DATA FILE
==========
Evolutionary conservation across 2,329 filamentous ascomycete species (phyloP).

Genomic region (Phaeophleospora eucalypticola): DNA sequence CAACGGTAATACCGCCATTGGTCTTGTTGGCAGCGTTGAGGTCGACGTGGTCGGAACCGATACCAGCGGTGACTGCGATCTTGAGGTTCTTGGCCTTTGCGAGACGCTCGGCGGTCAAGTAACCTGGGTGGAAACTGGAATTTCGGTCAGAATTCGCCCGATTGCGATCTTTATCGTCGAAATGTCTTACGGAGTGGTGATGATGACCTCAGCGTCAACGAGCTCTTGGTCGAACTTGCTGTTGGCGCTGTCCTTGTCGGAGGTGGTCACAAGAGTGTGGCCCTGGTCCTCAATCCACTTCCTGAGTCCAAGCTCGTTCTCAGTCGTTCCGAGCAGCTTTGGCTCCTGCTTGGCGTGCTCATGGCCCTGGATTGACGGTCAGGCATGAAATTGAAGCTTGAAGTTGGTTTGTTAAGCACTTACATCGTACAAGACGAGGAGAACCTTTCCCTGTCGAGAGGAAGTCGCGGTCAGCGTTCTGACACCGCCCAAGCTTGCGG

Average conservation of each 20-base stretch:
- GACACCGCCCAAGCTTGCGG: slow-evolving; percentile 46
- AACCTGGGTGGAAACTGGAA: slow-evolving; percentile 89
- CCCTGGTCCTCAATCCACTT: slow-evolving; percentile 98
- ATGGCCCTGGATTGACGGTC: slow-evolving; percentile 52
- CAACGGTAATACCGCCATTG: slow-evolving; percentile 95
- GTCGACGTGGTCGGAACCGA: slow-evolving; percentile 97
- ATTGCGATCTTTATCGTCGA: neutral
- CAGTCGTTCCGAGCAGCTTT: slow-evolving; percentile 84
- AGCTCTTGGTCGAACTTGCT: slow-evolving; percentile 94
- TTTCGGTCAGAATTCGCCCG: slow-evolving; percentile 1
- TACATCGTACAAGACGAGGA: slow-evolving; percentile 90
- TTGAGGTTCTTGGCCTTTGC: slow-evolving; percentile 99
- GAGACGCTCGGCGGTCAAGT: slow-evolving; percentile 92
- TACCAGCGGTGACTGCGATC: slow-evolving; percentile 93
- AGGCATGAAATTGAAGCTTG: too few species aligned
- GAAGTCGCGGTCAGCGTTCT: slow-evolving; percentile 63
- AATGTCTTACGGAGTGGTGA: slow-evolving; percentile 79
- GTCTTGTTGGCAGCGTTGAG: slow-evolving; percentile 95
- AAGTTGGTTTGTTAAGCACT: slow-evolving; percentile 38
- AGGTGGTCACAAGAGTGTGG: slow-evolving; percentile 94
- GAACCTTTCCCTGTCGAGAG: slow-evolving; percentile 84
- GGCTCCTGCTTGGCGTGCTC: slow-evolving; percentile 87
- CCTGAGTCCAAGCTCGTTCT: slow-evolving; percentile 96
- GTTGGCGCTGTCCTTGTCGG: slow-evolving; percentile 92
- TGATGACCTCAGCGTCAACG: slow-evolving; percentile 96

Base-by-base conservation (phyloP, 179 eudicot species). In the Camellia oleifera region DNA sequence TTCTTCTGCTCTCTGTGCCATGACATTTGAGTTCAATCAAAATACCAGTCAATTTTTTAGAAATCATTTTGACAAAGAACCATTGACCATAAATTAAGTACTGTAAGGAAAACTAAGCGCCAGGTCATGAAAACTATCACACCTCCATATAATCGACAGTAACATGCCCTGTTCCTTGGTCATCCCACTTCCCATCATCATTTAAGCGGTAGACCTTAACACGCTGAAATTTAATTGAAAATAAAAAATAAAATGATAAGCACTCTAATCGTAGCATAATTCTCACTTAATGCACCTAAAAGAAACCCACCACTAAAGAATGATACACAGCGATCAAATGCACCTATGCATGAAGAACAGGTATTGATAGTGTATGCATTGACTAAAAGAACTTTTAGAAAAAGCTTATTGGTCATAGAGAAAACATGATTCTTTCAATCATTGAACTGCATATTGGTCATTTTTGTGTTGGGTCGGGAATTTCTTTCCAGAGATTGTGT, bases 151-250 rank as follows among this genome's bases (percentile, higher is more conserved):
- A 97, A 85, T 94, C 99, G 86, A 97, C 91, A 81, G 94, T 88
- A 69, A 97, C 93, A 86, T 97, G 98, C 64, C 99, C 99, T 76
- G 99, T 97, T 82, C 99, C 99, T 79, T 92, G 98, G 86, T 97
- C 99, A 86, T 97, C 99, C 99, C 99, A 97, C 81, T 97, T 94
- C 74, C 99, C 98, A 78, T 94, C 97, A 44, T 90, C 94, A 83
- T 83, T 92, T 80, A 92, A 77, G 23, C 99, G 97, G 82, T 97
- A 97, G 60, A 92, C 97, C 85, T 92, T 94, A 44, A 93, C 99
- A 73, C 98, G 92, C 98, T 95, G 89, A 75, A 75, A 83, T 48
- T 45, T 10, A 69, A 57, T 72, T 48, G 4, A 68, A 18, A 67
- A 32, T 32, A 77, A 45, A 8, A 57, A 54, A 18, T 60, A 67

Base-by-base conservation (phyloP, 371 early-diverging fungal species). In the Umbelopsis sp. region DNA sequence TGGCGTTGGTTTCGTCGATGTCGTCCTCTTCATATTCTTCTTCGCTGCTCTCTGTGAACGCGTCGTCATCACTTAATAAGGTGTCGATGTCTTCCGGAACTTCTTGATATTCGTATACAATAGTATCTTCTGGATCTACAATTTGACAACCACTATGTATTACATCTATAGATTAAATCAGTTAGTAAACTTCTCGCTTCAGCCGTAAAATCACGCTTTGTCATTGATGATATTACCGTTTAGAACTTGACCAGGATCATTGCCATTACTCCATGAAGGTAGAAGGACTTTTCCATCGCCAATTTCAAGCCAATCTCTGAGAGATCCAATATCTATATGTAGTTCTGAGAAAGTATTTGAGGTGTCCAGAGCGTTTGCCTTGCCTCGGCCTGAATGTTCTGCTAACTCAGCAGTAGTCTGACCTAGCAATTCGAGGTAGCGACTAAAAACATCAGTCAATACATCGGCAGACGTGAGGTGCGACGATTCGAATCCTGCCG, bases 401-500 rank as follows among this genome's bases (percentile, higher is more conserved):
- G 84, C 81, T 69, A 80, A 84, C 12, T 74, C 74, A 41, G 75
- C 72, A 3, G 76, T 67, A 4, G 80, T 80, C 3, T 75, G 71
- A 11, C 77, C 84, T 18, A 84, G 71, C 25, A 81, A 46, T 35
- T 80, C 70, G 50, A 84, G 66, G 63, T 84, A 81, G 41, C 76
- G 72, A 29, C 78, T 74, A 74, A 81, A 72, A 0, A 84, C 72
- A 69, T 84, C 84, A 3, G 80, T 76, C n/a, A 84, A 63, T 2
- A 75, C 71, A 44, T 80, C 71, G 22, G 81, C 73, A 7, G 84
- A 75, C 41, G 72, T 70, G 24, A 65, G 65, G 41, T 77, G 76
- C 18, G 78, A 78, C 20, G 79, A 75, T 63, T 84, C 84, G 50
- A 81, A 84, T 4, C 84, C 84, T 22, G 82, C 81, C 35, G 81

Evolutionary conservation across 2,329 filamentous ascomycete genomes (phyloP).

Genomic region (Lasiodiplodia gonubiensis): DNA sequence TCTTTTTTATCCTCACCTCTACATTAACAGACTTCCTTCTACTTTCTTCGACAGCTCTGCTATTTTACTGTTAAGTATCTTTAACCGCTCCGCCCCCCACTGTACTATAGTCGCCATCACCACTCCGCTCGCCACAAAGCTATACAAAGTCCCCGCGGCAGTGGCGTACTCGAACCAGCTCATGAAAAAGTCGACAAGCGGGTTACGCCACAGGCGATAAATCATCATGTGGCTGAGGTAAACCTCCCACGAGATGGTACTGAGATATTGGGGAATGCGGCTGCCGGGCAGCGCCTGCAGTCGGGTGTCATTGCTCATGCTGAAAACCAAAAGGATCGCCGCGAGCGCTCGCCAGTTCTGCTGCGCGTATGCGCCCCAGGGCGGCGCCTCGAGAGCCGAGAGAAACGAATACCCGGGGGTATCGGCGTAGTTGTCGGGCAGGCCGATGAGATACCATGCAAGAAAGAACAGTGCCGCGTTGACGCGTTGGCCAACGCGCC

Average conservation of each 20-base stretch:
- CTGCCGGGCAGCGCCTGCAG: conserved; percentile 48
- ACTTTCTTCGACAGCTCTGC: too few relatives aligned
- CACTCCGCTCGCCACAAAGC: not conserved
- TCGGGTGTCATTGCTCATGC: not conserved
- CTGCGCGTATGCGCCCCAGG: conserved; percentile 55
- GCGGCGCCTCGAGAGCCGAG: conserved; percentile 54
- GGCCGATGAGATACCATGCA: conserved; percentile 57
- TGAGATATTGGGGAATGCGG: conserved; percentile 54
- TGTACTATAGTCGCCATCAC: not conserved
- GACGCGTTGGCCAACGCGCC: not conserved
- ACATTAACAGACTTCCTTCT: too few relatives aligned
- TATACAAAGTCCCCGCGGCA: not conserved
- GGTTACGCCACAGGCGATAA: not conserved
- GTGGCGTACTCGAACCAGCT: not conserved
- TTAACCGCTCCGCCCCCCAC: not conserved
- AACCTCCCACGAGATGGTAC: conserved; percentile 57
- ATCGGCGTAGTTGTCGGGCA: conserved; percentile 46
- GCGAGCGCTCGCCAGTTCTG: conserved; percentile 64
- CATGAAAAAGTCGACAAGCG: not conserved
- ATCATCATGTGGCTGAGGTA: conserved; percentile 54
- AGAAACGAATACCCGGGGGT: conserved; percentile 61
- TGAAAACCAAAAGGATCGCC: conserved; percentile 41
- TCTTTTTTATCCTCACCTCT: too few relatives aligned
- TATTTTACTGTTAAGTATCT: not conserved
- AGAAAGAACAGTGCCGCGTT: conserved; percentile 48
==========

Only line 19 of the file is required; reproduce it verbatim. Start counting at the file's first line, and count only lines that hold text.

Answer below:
- GAAGTCGCGGTCAGCGTTCT: slow-evolving; percentile 63